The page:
What’s in a Diss?

What’s in a Diss?


Dissing yourself is a form of humor familiar to most. Moments of vulnerability and confidence alike often oblige us to defer to joking about everyone’s easiest target—themselves. But in what sense should devaluing yourself ever be a source of humor?

All too often, attempts to jokingly self-deprecate come across as either attention-seeking or pity-inducing. Personally, my own shots at self-defeat regularly end in impromptu pep talks when I was simply after a few laughs. In these moments, my friends are quick to assure me that I’m not a complete idiot for thinking econ courses would help me strategize in Monopoly, or that it’s not that weird that I often try to extract meaningful life lessons from Spongebob episodes. Somehow, these efforts to lift me up leave me feeling just a little worse, since I wasn’t really looking for consolation in the first place. Still, the art of the self-diss holds great potential given the right intention and delivery.

Psychologists studying humor have noted that self-deprecation is one of several styles of humor which are distinguished as being either positive and adaptive, or negative and maladaptive. Self-deprecation is easily classified as a negative humor when compared to self-enhancing and affiliative humor, which use an optimistic outlook and the ability to enjoy humor in a group setting, like in the case of banter.

The self-deprecator is, conversely, the cynical humorist. The psychologist cautions against self-defeating tendencies, but the comedian campaigns for them. For example, late comedian Rodney Dangerfield’s signature phrase, “I don’t get no respect,” became a theme for his stand-up sets that brought self-deprecation to the forefront of American comedy. Suddenly, self-defeat became a type of endearing cynicism of which comedy approved. Dangerfield landed laughs with jokes like: “When I was born, I got no respect. The doctor told my mother, ‘I did all I could, but he pulled through anyway,’” and “I could tell that my parents hated me. My bath toys were a toaster and a radio.”

With Dangerfield, it’s obvious that self-deprecation has a certain charm, which he and others in comedy have perfected. And the formula for delivery seems simple enough: Take a stab at yourself, at anything from your physical appearance and relationships to your behaviors and beliefs. So why is self-deprecation sometimes still considered taboo in social settings? When does self-dissing go from feeling funny to falling flat?

Some anthropological studies suggest that humor is much more complicated than daring jokes and simple laughs. Humor can be a way to express worldviews or cope with tragedies. It might be a mechanism of self-defense, a tool for bonding, or a way to reduce or escalate situational tension, depending on timing. For cultural anthropologist Gil Greengross, self-deprecating humor can be an indicator not only of general intelligence and verbal creativity, but also of moral virtues such as humility. Greengross came to this conclusion about the truer functions behind self-deprecation after conducting a study that tested how personality and sexual attraction influenced the use of self-deprecating humor.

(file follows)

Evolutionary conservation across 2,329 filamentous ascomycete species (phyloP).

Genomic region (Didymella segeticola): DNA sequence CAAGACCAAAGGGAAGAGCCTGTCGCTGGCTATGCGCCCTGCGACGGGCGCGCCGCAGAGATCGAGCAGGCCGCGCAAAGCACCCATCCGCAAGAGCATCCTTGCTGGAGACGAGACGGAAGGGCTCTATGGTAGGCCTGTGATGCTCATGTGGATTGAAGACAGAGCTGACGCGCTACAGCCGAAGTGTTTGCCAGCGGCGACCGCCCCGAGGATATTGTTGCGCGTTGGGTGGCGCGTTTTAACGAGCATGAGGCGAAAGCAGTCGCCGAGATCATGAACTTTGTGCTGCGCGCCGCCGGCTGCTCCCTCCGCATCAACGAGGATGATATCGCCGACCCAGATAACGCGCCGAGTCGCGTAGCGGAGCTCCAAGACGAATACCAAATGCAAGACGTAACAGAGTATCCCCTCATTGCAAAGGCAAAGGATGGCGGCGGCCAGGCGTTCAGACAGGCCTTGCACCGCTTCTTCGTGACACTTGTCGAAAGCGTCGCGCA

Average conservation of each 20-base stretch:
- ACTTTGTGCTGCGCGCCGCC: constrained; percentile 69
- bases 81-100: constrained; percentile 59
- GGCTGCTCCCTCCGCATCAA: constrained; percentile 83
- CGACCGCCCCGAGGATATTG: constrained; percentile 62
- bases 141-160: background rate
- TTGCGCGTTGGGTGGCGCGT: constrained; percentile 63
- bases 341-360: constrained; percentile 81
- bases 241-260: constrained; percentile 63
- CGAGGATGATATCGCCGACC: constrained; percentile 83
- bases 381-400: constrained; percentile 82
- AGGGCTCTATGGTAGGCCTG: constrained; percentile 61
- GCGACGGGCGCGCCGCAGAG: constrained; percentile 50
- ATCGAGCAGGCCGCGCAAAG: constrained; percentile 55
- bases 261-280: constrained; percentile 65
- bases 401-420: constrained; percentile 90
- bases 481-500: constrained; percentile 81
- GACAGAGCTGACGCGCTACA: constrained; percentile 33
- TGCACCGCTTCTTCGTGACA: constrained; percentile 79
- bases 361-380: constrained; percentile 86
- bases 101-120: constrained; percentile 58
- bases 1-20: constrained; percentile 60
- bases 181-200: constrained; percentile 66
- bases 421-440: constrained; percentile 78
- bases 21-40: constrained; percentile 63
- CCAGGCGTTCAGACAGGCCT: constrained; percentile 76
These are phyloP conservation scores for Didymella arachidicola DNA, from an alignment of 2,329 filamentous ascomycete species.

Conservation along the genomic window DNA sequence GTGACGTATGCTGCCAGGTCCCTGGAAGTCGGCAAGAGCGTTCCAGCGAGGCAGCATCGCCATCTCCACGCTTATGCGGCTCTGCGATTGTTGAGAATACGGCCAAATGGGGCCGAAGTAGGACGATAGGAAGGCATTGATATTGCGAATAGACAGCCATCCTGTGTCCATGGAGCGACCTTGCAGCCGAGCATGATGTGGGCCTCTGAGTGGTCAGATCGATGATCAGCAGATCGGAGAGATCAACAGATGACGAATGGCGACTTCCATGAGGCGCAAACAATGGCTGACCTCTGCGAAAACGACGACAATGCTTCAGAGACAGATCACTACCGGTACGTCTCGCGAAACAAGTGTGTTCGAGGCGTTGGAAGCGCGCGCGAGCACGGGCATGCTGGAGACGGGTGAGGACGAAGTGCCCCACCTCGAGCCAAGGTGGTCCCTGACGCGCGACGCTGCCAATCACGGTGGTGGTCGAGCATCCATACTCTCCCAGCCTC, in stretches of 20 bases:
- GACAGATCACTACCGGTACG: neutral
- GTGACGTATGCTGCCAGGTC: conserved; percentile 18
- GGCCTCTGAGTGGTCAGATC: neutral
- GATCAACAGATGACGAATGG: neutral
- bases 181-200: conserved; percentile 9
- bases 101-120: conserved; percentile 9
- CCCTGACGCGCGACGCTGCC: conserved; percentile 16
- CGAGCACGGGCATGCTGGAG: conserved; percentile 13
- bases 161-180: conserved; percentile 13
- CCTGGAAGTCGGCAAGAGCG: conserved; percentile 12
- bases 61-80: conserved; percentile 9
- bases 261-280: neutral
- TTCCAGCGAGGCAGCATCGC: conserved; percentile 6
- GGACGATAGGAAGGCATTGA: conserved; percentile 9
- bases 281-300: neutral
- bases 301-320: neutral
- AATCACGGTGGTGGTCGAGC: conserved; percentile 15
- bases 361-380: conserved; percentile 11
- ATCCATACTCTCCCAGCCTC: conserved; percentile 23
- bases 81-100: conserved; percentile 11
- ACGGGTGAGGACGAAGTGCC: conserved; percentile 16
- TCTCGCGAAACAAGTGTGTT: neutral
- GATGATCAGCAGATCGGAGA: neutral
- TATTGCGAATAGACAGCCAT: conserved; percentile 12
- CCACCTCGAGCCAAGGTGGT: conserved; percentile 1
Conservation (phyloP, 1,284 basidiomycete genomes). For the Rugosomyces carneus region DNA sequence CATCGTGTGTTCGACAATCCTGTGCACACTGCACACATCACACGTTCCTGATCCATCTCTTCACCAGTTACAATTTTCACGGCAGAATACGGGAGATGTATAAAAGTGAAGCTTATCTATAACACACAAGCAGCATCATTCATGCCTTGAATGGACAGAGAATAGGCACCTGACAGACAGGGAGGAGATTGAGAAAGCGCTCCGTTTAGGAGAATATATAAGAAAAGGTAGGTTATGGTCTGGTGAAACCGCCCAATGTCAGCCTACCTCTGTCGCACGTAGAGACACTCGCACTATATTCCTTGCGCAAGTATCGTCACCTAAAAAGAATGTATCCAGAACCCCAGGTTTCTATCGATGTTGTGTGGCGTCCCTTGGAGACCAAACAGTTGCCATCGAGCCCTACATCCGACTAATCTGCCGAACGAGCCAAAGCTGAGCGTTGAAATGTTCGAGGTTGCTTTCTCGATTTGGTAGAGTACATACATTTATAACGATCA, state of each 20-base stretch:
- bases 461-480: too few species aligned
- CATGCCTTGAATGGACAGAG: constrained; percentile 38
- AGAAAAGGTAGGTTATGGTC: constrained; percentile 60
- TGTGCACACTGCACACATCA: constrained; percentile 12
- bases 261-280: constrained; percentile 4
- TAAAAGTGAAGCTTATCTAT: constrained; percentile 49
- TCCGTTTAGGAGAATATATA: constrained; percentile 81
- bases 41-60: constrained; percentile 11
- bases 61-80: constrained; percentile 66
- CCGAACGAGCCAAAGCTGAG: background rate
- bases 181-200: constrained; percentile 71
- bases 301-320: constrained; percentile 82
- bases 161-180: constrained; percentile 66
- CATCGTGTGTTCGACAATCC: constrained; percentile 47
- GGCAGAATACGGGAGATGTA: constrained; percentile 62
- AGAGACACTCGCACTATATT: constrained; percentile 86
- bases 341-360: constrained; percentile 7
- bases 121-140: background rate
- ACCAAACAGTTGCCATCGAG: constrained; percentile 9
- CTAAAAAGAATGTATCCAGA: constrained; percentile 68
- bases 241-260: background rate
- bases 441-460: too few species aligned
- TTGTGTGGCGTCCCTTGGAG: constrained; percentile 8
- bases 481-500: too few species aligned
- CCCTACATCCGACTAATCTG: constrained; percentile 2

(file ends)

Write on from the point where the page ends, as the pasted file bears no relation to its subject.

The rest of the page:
In his study, Greengross took college-aged participants and examined how their personalities affected the kind of humor they enjoyed. Greengross found that, on average, a person preferring self-deprecating humor may be highly affected by their own emotions, more spontaneous than planned, more reserved than sociable, and more suspicious than cooperative. A person who relates to such qualities as introversion, incredulity, and emotional intensity will reasonably look inwards in unpacking these traits through humor, likely victimizing themselves as opposed to mocking others.

In incorporating these results into conclusions related to attractiveness, Greengross had participants listen to opposite-sex voice recordings of people who were described as having different levels of social and professional status and who produced different types of humor. Afterwards, participants rated each presenter’s attractiveness as a potential long-term partner. Self-deprecating humor was considered attractive when it came from a high status-level presenter, despite its personality correlation with less favorable traits. Conversely, low-status presenters who used self-deprecating humor were associated with defeatism, subordination, and other traits that made them less likely to be considered an attractive long-term partner.

In light of these results, there’s reason to ponder whether self-deprecation is a universal tool for experts and amateurs alike or whether it’s a resource that only some can afford to use. Professional comedians like Dangerfield who have established their comedic careers might have achieved the “high status” necessary to use self-deprecation in an attractive way. Others without such a settled status might be more prone to the uncomfortable reactions and pity that many of us have experienced when trying to target ourselves.

Despite any concept of status however, humor is a universal experience that transcends cultures and careers. Whether or not self-deprecating humor is better off used by professional comedians or your cringingly un-funny father, there’s something about it that speaks to a humility and sensibility that is admirable in anyone, so long as its intention is playful. Self-deprecation, in this sense, is a way to refrain from ever taking yourself too seriously. Personally, it’s also nice to be reminded that, at the very least, my flaws can be funny.

Image Credit: Delaney Corcoran

Listen to the accompanying podcast, Fresh Voices. 

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Ava Rosato

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